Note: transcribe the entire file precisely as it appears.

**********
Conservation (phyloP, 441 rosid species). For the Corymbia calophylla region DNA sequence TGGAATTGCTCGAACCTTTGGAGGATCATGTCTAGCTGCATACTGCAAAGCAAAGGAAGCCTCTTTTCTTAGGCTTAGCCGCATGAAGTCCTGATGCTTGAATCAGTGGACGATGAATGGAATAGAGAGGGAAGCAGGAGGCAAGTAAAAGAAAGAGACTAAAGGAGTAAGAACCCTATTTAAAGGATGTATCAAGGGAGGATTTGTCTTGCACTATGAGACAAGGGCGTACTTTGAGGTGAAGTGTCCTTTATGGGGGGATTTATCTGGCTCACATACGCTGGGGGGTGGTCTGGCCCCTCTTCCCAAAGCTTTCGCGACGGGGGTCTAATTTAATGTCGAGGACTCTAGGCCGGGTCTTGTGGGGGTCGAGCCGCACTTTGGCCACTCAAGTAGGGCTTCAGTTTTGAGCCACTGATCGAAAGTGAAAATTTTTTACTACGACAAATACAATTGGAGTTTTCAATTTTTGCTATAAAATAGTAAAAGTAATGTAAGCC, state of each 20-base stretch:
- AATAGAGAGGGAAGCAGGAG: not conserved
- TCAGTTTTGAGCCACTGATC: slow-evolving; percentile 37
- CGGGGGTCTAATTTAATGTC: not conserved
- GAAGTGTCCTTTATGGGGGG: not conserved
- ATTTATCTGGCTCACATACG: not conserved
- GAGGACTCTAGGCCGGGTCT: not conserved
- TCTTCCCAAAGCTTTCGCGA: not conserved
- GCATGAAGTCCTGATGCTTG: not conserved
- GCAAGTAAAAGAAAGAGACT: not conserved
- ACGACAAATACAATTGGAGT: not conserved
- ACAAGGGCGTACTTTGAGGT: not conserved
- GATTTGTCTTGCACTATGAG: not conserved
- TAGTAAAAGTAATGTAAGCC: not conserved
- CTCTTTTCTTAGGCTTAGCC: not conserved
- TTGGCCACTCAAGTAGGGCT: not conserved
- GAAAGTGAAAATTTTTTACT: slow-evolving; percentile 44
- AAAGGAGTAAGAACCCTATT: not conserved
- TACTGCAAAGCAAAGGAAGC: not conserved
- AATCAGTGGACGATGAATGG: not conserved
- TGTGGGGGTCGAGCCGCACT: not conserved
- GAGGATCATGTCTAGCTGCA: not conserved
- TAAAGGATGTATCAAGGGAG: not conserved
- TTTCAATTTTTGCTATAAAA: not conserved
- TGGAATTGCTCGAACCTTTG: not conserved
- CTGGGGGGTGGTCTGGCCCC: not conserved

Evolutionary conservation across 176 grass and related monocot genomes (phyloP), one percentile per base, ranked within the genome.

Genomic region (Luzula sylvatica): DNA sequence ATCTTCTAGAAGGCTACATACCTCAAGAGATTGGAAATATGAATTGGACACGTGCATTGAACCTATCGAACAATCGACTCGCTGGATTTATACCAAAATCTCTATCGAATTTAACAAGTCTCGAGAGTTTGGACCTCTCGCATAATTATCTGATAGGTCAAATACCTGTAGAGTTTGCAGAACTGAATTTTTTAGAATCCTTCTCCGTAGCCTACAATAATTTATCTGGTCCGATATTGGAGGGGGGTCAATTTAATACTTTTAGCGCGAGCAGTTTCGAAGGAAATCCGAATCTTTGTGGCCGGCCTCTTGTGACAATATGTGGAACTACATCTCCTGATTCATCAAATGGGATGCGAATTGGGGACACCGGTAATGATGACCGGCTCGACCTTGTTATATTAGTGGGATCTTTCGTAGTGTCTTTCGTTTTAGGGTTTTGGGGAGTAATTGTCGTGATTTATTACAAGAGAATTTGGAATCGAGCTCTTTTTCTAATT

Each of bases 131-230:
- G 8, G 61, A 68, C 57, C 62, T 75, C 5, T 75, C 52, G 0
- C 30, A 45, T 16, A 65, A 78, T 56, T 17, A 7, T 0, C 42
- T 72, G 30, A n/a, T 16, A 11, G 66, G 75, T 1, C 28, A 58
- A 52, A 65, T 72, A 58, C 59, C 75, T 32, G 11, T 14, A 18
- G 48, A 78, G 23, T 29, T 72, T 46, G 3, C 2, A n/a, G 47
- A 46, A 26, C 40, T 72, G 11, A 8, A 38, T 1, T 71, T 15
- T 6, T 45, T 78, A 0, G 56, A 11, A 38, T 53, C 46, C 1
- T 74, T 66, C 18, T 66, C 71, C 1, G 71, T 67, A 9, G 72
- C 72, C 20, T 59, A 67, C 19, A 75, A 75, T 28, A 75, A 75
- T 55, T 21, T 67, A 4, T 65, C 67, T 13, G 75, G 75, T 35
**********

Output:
Conservation (phyloP, 441 rosid species). For the Corymbia calophylla region DNA sequence TGGAATTGCTCGAACCTTTGGAGGATCATGTCTAGCTGCATACTGCAAAGCAAAGGAAGCCTCTTTTCTTAGGCTTAGCCGCATGAAGTCCTGATGCTTGAATCAGTGGACGATGAATGGAATAGAGAGGGAAGCAGGAGGCAAGTAAAAGAAAGAGACTAAAGGAGTAAGAACCCTATTTAAAGGATGTATCAAGGGAGGATTTGTCTTGCACTATGAGACAAGGGCGTACTTTGAGGTGAAGTGTCCTTTATGGGGGGATTTATCTGGCTCACATACGCTGGGGGGTGGTCTGGCCCCTCTTCCCAAAGCTTTCGCGACGGGGGTCTAATTTAATGTCGAGGACTCTAGGCCGGGTCTTGTGGGGGTCGAGCCGCACTTTGGCCACTCAAGTAGGGCTTCAGTTTTGAGCCACTGATCGAAAGTGAAAATTTTTTACTACGACAAATACAATTGGAGTTTTCAATTTTTGCTATAAAATAGTAAAAGTAATGTAAGCC, state of each 20-base stretch:
- AATAGAGAGGGAAGCAGGAG: not conserved
- TCAGTTTTGAGCCACTGATC: slow-evolving; percentile 37
- CGGGGGTCTAATTTAATGTC: not conserved
- GAAGTGTCCTTTATGGGGGG: not conserved
- ATTTATCTGGCTCACATACG: not conserved
- GAGGACTCTAGGCCGGGTCT: not conserved
- TCTTCCCAAAGCTTTCGCGA: not conserved
- GCATGAAGTCCTGATGCTTG: not conserved
- GCAAGTAAAAGAAAGAGACT: not conserved
- ACGACAAATACAATTGGAGT: not conserved
- ACAAGGGCGTACTTTGAGGT: not conserved
- GATTTGTCTTGCACTATGAG: not conserved
- TAGTAAAAGTAATGTAAGCC: not conserved
- CTCTTTTCTTAGGCTTAGCC: not conserved
- TTGGCCACTCAAGTAGGGCT: not conserved
- GAAAGTGAAAATTTTTTACT: slow-evolving; percentile 44
- AAAGGAGTAAGAACCCTATT: not conserved
- TACTGCAAAGCAAAGGAAGC: not conserved
- AATCAGTGGACGATGAATGG: not conserved
- TGTGGGGGTCGAGCCGCACT: not conserved
- GAGGATCATGTCTAGCTGCA: not conserved
- TAAAGGATGTATCAAGGGAG: not conserved
- TTTCAATTTTTGCTATAAAA: not conserved
- TGGAATTGCTCGAACCTTTG: not conserved
- CTGGGGGGTGGTCTGGCCCC: not conserved

Evolutionary conservation across 176 grass and related monocot genomes (phyloP), one percentile per base, ranked within the genome.

Genomic region (Luzula sylvatica): DNA sequence ATCTTCTAGAAGGCTACATACCTCAAGAGATTGGAAATATGAATTGGACACGTGCATTGAACCTATCGAACAATCGACTCGCTGGATTTATACCAAAATCTCTATCGAATTTAACAAGTCTCGAGAGTTTGGACCTCTCGCATAATTATCTGATAGGTCAAATACCTGTAGAGTTTGCAGAACTGAATTTTTTAGAATCCTTCTCCGTAGCCTACAATAATTTATCTGGTCCGATATTGGAGGGGGGTCAATTTAATACTTTTAGCGCGAGCAGTTTCGAAGGAAATCCGAATCTTTGTGGCCGGCCTCTTGTGACAATATGTGGAACTACATCTCCTGATTCATCAAATGGGATGCGAATTGGGGACACCGGTAATGATGACCGGCTCGACCTTGTTATATTAGTGGGATCTTTCGTAGTGTCTTTCGTTTTAGGGTTTTGGGGAGTAATTGTCGTGATTTATTACAAGAGAATTTGGAATCGAGCTCTTTTTCTAATT

Each of bases 131-230:
- G 8, G 61, A 68, C 57, C 62, T 75, C 5, T 75, C 52, G 0
- C 30, A 45, T 16, A 65, A 78, T 56, T 17, A 7, T 0, C 42
- T 72, G 30, A n/a, T 16, A 11, G 66, G 75, T 1, C 28, A 58
- A 52, A 65, T 72, A 58, C 59, C 75, T 32, G 11, T 14, A 18
- G 48, A 78, G 23, T 29, T 72, T 46, G 3, C 2, A n/a, G 47
- A 46, A 26, C 40, T 72, G 11, A 8, A 38, T 1, T 71, T 15
- T 6, T 45, T 78, A 0, G 56, A 11, A 38, T 53, C 46, C 1
- T 74, T 66, C 18, T 66, C 71, C 1, G 71, T 67, A 9, G 72
- C 72, C 20, T 59, A 67, C 19, A 75, A 75, T 28, A 75, A 75
- T 55, T 21, T 67, A 4, T 65, C 67, T 13, G 75, G 75, T 35